Despite Paul de Man’s reputation as an important literary critic, his first academic book was not published until 1971. The books that followed were from a scant number of essays compiled into four collections. However, de Man advocated deconstruction as a method for approaching literature. Paul de Man used Jacques Derrida, Martin Heidegger, Edmund Husserl and Friedrich Nietzsche as inspiration for his work.
Despite deriving an intellectual impetus from Jacques Derrida, Paul de Man has some essential disagreements with Jacques Derrida. de Man’s essay The Rhetoric of Blindness examines Jacques Derrida’s reading of Rousseau in Of Grammatology. The two thinkers find common ground in the assertion that Rousseau’s Essay on the Origin of Language destabilizes Rousseau’s concept of metaphysics. However, de Man attempts to show how texts have the agency for self-deconstruction whereas Jacques Derrida illustrates how the critic deconstructs texts. In The Rhetoric of Blindness, Paul de Man attempts to show the subtleties of the differentiation by saying:
Of course, if Rousseau does not belong to the logocentric “period,” then the scheme of periodization used by Derrida is avowedly arbitrary. If we argue, moreover, that Rousseau escapes from the logocentric fallacy precisely to the extent that his language is literary, then we are saying by implication that the myth of the priority of oral language over written language has always already been demystified by literature, although literature remains persistently open to being misunderstood. None of this seems to be inconsistent with Derrida’s insight, but it might distress some of his more literal-minded followers.
Another difference between the two thinkers can be seen in the writing styles of the two men. Derrida opted for a punning and playful prose, but de Man opted for a straightforward approach to writing.
After Paul de Man’s death, his early writings for Le Soir during the Nazi occupation of Belgium came to light. Jeffrey Mehlman, a professor at Boston University, argued that the advocates of deconstruction were ex post facto collaborators with the Nazis. Mehlman claimed that anyone espousing deconstructionist views excused and sheltered Nazi collaborators. Jacques Derrida condemned the writings of Paul de Man from the period of occupation. However, Jacques Derrida also argued that the entire body of de Man’s work in particular, and the entire of project of deconstruction could not be judged by this collection of writings. Author Richard J. Evans condemned Derrida and argued that any defense of de Man was to ignore de Man’s activities during the occupation.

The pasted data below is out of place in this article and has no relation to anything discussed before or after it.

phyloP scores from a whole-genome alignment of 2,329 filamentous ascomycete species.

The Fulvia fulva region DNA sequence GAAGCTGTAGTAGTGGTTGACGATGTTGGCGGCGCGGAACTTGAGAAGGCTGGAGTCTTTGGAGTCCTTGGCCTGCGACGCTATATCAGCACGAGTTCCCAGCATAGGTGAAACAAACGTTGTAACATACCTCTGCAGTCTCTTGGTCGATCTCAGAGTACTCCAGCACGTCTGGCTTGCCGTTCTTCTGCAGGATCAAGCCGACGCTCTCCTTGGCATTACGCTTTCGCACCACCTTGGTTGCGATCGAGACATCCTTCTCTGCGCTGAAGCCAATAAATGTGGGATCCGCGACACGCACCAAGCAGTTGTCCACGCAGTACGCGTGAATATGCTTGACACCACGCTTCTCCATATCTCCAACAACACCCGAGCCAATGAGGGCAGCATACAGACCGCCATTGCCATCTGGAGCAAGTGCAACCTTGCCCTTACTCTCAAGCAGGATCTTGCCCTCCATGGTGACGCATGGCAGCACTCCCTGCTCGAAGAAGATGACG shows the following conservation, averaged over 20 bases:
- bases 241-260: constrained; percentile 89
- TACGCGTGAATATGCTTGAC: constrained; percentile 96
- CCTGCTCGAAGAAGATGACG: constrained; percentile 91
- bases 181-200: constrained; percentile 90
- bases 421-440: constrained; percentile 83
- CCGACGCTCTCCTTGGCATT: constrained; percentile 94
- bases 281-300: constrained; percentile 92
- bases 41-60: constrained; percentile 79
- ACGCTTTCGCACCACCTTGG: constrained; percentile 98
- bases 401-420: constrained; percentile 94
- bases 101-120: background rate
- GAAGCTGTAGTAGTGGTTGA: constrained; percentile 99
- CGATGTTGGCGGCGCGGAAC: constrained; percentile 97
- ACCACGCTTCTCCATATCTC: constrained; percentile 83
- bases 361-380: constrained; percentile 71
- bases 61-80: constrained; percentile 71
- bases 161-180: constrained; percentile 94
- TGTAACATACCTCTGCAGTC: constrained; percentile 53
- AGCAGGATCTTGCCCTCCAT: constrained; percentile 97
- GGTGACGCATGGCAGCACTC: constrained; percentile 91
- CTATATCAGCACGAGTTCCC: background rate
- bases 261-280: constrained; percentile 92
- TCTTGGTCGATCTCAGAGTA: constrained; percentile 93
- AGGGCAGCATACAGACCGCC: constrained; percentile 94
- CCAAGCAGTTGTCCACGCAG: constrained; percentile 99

Ironically, though Paul de Man’s writings from this period undoubtedly contained anti-Semitic elements his actions were at worst gray. In 1955, Paul de Man had been denounced while at school in Harvard. In his letter of defense to the School, Paul de Man said,
In 1940 and 1941 I wrote some literary articles in the newspaper Le Soir and I, like most of the other contributors, stopped doing so when Nazi thought-control did no longer allow freedom of statement. During the rest of the occupation I did what was the duty of any decent person. After the war, everyone was subjected to a very severe examination of his political behaviour, and my name was not a favourable recommendation. In order to obtain a passport one had not merely to produce a certificate of good conduct but also a so-called "certificat de civisime" which stated one was cleared of any collaboration.
Essentially, the Belgian government cleared Paul de Man of any charges of collaboration, which was the only way he was allowed to leave the country. This controversy like the one surrounding Martin Heidegger represents an attempt to silence those thinkers who lived under but who were not incarcerated by the Nazi government.
Paul de Man was the author and contributor to many books including Allegories of Reading: Figural Language in Rousseau, Nietzsche, Rilke, and Proust, , Blindness and Insight: Essays in the Rhetoric of Contemporary Criticism, The Rhetoric of Romanticism, The Resistance to Theory, Wartime Journalism, 1934–1943, Critical Writings: 1953-1978, Romanticism and Contemporary Criticism: The Gauss Seminar and Other Papers, Aesthetic Ideology.